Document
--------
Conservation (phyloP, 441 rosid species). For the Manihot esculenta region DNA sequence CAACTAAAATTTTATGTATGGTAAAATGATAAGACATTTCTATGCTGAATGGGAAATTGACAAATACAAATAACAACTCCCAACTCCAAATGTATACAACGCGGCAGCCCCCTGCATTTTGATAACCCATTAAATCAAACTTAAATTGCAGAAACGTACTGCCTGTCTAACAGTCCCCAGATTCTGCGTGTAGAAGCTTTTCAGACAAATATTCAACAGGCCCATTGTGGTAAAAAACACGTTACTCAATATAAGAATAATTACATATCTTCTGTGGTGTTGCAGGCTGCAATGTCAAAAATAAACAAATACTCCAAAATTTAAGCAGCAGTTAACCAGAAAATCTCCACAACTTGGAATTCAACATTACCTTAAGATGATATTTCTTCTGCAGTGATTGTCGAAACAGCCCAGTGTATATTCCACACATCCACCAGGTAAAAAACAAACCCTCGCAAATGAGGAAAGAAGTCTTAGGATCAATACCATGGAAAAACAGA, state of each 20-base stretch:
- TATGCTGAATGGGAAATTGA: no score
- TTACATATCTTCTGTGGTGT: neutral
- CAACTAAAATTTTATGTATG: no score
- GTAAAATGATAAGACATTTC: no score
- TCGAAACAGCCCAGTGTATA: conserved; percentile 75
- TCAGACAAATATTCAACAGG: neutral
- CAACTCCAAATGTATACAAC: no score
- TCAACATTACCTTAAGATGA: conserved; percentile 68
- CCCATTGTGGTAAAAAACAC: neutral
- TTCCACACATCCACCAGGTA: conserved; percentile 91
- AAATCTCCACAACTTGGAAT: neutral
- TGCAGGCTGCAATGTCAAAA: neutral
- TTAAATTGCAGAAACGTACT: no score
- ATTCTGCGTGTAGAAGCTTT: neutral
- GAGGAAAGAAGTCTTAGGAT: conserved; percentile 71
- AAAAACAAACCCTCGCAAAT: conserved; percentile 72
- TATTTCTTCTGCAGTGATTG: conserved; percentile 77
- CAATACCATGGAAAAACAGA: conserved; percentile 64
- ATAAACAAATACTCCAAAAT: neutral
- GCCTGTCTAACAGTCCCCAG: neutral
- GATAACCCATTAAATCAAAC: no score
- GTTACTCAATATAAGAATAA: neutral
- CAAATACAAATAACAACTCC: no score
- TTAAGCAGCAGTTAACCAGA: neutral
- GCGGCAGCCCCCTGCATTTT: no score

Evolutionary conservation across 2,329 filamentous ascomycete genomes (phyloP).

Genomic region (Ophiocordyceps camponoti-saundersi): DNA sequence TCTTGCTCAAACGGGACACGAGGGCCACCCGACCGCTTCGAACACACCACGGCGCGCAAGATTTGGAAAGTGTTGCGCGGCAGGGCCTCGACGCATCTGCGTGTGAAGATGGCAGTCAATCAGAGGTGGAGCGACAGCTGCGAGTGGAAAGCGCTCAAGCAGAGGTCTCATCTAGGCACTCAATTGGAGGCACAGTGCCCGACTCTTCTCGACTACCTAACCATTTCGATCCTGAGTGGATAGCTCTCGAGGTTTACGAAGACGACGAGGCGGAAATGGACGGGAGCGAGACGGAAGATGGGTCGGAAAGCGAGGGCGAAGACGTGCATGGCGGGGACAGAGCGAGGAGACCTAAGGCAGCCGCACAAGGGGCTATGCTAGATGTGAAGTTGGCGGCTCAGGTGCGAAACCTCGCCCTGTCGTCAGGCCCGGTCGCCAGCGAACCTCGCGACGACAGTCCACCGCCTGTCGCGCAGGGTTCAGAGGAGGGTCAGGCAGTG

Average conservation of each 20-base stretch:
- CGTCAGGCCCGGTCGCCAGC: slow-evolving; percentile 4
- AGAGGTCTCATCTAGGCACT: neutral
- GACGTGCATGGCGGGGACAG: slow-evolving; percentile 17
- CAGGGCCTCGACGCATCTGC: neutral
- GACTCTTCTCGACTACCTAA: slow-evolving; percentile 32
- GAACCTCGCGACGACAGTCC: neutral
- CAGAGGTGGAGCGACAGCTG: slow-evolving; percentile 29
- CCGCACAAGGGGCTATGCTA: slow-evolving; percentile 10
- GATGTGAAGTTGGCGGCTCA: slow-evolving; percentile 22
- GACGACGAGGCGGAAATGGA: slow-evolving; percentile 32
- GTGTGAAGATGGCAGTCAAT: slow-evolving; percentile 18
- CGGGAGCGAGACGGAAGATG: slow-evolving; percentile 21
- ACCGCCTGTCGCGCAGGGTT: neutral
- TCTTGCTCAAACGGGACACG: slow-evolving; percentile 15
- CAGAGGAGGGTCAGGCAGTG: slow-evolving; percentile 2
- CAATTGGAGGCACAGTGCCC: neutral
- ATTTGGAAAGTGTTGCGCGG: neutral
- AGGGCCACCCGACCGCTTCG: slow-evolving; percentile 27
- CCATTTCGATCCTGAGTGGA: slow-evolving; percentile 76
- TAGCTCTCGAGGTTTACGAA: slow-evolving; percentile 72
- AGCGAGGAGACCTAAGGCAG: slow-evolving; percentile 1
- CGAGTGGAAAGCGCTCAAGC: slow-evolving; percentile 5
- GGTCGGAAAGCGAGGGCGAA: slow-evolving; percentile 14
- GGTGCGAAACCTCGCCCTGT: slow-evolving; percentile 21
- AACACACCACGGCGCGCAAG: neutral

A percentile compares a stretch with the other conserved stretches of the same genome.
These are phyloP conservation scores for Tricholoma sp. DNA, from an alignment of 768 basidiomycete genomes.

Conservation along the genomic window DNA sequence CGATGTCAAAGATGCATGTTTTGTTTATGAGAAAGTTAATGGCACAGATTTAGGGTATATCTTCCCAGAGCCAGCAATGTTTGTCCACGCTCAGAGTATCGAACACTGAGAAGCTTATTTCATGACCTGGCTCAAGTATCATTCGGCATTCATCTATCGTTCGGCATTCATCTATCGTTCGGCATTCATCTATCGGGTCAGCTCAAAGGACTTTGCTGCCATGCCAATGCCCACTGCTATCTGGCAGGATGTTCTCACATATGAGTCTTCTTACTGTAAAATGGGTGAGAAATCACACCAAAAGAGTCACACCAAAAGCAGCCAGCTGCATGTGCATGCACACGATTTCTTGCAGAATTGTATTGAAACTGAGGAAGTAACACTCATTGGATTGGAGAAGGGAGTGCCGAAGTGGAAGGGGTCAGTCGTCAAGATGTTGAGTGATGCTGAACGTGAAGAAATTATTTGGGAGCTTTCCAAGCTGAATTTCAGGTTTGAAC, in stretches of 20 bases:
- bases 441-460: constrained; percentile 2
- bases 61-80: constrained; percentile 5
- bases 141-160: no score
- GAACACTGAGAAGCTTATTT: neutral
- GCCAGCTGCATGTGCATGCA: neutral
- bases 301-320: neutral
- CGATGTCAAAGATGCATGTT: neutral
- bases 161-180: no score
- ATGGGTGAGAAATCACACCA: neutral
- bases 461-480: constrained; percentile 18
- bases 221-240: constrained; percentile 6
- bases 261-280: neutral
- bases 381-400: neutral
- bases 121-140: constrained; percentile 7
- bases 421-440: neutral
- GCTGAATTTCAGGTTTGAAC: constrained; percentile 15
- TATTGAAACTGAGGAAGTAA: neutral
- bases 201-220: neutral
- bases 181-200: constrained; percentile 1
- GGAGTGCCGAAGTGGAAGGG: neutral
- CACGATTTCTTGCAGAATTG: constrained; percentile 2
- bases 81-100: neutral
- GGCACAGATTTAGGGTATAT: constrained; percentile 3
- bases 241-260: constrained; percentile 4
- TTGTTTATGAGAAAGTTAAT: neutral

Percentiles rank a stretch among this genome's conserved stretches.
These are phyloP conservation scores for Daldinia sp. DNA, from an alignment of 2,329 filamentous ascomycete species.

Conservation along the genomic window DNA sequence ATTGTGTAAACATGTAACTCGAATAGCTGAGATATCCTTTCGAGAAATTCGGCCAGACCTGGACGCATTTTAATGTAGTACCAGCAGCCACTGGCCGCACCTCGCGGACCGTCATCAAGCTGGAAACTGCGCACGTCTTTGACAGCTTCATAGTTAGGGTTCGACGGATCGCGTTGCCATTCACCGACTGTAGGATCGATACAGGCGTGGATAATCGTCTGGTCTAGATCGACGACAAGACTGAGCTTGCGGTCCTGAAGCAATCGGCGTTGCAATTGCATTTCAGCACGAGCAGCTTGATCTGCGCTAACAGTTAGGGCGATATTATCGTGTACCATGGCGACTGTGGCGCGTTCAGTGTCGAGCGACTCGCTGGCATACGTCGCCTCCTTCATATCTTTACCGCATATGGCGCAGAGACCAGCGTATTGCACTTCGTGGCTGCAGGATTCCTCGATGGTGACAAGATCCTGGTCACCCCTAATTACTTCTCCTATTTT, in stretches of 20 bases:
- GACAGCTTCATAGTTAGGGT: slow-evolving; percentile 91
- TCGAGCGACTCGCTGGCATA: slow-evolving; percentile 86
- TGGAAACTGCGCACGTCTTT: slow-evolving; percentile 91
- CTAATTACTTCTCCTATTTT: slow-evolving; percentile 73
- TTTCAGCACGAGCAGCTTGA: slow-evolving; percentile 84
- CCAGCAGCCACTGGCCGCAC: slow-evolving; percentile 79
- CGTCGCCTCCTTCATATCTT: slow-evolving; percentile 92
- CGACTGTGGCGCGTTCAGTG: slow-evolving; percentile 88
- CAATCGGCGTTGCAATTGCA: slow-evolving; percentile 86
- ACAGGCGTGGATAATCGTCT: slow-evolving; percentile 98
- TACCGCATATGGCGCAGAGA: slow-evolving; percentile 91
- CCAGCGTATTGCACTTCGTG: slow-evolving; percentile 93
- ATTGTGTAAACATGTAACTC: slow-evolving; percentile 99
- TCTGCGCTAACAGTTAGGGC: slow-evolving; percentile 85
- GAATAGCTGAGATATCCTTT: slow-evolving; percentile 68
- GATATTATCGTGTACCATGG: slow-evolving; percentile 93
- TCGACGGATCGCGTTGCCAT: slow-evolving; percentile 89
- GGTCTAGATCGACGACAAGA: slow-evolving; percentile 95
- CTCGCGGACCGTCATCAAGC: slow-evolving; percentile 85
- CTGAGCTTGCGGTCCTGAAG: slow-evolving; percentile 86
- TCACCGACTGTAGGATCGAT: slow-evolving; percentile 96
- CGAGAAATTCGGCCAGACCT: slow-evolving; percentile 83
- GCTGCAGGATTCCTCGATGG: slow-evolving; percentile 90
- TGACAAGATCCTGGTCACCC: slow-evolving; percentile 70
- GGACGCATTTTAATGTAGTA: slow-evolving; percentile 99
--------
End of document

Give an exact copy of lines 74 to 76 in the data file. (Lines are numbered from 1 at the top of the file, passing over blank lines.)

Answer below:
- TATTGAAACTGAGGAAGTAA: neutral
- bases 201-220: neutral
- bases 181-200: constrained; percentile 1